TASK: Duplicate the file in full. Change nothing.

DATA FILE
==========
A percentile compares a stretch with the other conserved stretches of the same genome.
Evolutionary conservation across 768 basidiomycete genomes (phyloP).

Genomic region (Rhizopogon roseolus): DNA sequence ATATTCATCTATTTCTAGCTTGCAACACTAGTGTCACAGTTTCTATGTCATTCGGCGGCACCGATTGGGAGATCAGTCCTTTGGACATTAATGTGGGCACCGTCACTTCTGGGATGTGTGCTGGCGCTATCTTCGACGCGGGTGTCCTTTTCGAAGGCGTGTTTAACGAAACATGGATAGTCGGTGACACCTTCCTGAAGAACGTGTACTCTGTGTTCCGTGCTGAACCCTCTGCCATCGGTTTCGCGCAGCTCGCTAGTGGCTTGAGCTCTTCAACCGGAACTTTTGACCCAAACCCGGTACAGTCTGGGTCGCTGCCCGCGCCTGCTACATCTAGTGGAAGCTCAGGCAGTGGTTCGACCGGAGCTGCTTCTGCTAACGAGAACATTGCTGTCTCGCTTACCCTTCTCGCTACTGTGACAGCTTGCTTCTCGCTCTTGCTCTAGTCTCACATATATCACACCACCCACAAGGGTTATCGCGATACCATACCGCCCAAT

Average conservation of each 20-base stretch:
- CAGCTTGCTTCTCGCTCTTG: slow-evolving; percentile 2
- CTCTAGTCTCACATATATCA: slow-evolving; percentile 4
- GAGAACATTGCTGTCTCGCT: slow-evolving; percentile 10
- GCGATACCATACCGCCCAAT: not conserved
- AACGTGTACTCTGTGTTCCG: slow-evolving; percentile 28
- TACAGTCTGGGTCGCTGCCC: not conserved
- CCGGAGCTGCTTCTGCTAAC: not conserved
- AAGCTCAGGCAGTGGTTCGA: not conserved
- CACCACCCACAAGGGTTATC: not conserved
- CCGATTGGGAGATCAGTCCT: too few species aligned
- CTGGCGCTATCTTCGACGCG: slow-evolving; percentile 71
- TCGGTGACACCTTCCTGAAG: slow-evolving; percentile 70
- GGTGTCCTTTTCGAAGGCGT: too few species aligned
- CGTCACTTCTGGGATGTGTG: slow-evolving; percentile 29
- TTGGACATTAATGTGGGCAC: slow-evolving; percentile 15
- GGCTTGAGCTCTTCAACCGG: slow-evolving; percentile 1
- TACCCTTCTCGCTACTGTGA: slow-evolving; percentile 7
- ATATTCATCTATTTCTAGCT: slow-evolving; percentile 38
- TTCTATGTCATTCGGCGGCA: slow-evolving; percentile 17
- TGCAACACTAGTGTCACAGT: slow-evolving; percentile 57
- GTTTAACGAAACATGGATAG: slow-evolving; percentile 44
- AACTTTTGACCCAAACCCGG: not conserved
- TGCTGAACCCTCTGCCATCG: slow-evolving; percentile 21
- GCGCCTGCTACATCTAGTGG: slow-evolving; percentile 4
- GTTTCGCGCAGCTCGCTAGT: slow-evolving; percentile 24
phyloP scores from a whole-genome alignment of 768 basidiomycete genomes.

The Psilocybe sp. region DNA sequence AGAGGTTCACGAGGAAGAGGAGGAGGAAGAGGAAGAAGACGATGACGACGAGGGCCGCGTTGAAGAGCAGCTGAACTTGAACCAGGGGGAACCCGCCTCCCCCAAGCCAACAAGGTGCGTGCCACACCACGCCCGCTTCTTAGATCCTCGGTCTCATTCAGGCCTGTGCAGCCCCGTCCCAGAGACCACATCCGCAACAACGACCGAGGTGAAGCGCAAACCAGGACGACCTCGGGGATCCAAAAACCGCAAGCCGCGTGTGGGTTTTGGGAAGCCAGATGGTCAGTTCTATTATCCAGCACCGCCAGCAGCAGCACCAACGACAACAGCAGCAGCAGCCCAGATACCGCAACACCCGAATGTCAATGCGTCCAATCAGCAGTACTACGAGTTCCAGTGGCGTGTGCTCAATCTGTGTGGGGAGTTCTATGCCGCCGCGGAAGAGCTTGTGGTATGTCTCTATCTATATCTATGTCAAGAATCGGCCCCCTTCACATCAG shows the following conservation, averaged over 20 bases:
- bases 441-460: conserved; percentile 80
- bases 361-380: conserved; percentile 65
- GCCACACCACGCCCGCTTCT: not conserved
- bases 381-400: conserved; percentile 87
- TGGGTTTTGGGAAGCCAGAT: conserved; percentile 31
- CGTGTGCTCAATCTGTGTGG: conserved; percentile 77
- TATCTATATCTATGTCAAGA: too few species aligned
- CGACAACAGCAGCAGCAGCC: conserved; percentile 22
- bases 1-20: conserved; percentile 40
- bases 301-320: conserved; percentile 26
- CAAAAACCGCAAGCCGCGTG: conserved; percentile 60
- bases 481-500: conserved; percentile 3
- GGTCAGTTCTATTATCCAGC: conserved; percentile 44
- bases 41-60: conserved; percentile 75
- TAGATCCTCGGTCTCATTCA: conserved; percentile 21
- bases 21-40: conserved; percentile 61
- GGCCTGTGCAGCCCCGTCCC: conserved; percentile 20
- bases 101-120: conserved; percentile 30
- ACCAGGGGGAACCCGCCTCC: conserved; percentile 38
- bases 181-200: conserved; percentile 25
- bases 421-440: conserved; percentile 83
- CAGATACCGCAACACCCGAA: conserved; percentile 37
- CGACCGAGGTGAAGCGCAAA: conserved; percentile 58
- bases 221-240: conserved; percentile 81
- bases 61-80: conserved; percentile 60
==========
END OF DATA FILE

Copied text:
A percentile compares a stretch with the other conserved stretches of the same genome.
Evolutionary conservation across 768 basidiomycete genomes (phyloP).

Genomic region (Rhizopogon roseolus): DNA sequence ATATTCATCTATTTCTAGCTTGCAACACTAGTGTCACAGTTTCTATGTCATTCGGCGGCACCGATTGGGAGATCAGTCCTTTGGACATTAATGTGGGCACCGTCACTTCTGGGATGTGTGCTGGCGCTATCTTCGACGCGGGTGTCCTTTTCGAAGGCGTGTTTAACGAAACATGGATAGTCGGTGACACCTTCCTGAAGAACGTGTACTCTGTGTTCCGTGCTGAACCCTCTGCCATCGGTTTCGCGCAGCTCGCTAGTGGCTTGAGCTCTTCAACCGGAACTTTTGACCCAAACCCGGTACAGTCTGGGTCGCTGCCCGCGCCTGCTACATCTAGTGGAAGCTCAGGCAGTGGTTCGACCGGAGCTGCTTCTGCTAACGAGAACATTGCTGTCTCGCTTACCCTTCTCGCTACTGTGACAGCTTGCTTCTCGCTCTTGCTCTAGTCTCACATATATCACACCACCCACAAGGGTTATCGCGATACCATACCGCCCAAT

Average conservation of each 20-base stretch:
- CAGCTTGCTTCTCGCTCTTG: slow-evolving; percentile 2
- CTCTAGTCTCACATATATCA: slow-evolving; percentile 4
- GAGAACATTGCTGTCTCGCT: slow-evolving; percentile 10
- GCGATACCATACCGCCCAAT: not conserved
- AACGTGTACTCTGTGTTCCG: slow-evolving; percentile 28
- TACAGTCTGGGTCGCTGCCC: not conserved
- CCGGAGCTGCTTCTGCTAAC: not conserved
- AAGCTCAGGCAGTGGTTCGA: not conserved
- CACCACCCACAAGGGTTATC: not conserved
- CCGATTGGGAGATCAGTCCT: too few species aligned
- CTGGCGCTATCTTCGACGCG: slow-evolving; percentile 71
- TCGGTGACACCTTCCTGAAG: slow-evolving; percentile 70
- GGTGTCCTTTTCGAAGGCGT: too few species aligned
- CGTCACTTCTGGGATGTGTG: slow-evolving; percentile 29
- TTGGACATTAATGTGGGCAC: slow-evolving; percentile 15
- GGCTTGAGCTCTTCAACCGG: slow-evolving; percentile 1
- TACCCTTCTCGCTACTGTGA: slow-evolving; percentile 7
- ATATTCATCTATTTCTAGCT: slow-evolving; percentile 38
- TTCTATGTCATTCGGCGGCA: slow-evolving; percentile 17
- TGCAACACTAGTGTCACAGT: slow-evolving; percentile 57
- GTTTAACGAAACATGGATAG: slow-evolving; percentile 44
- AACTTTTGACCCAAACCCGG: not conserved
- TGCTGAACCCTCTGCCATCG: slow-evolving; percentile 21
- GCGCCTGCTACATCTAGTGG: slow-evolving; percentile 4
- GTTTCGCGCAGCTCGCTAGT: slow-evolving; percentile 24
phyloP scores from a whole-genome alignment of 768 basidiomycete genomes.

The Psilocybe sp. region DNA sequence AGAGGTTCACGAGGAAGAGGAGGAGGAAGAGGAAGAAGACGATGACGACGAGGGCCGCGTTGAAGAGCAGCTGAACTTGAACCAGGGGGAACCCGCCTCCCCCAAGCCAACAAGGTGCGTGCCACACCACGCCCGCTTCTTAGATCCTCGGTCTCATTCAGGCCTGTGCAGCCCCGTCCCAGAGACCACATCCGCAACAACGACCGAGGTGAAGCGCAAACCAGGACGACCTCGGGGATCCAAAAACCGCAAGCCGCGTGTGGGTTTTGGGAAGCCAGATGGTCAGTTCTATTATCCAGCACCGCCAGCAGCAGCACCAACGACAACAGCAGCAGCAGCCCAGATACCGCAACACCCGAATGTCAATGCGTCCAATCAGCAGTACTACGAGTTCCAGTGGCGTGTGCTCAATCTGTGTGGGGAGTTCTATGCCGCCGCGGAAGAGCTTGTGGTATGTCTCTATCTATATCTATGTCAAGAATCGGCCCCCTTCACATCAG shows the following conservation, averaged over 20 bases:
- bases 441-460: conserved; percentile 80
- bases 361-380: conserved; percentile 65
- GCCACACCACGCCCGCTTCT: not conserved
- bases 381-400: conserved; percentile 87
- TGGGTTTTGGGAAGCCAGAT: conserved; percentile 31
- CGTGTGCTCAATCTGTGTGG: conserved; percentile 77
- TATCTATATCTATGTCAAGA: too few species aligned
- CGACAACAGCAGCAGCAGCC: conserved; percentile 22
- bases 1-20: conserved; percentile 40
- bases 301-320: conserved; percentile 26
- CAAAAACCGCAAGCCGCGTG: conserved; percentile 60
- bases 481-500: conserved; percentile 3
- GGTCAGTTCTATTATCCAGC: conserved; percentile 44
- bases 41-60: conserved; percentile 75
- TAGATCCTCGGTCTCATTCA: conserved; percentile 21
- bases 21-40: conserved; percentile 61
- GGCCTGTGCAGCCCCGTCCC: conserved; percentile 20
- bases 101-120: conserved; percentile 30
- ACCAGGGGGAACCCGCCTCC: conserved; percentile 38
- bases 181-200: conserved; percentile 25
- bases 421-440: conserved; percentile 83
- CAGATACCGCAACACCCGAA: conserved; percentile 37
- CGACCGAGGTGAAGCGCAAA: conserved; percentile 58
- bases 221-240: conserved; percentile 81
- bases 61-80: conserved; percentile 60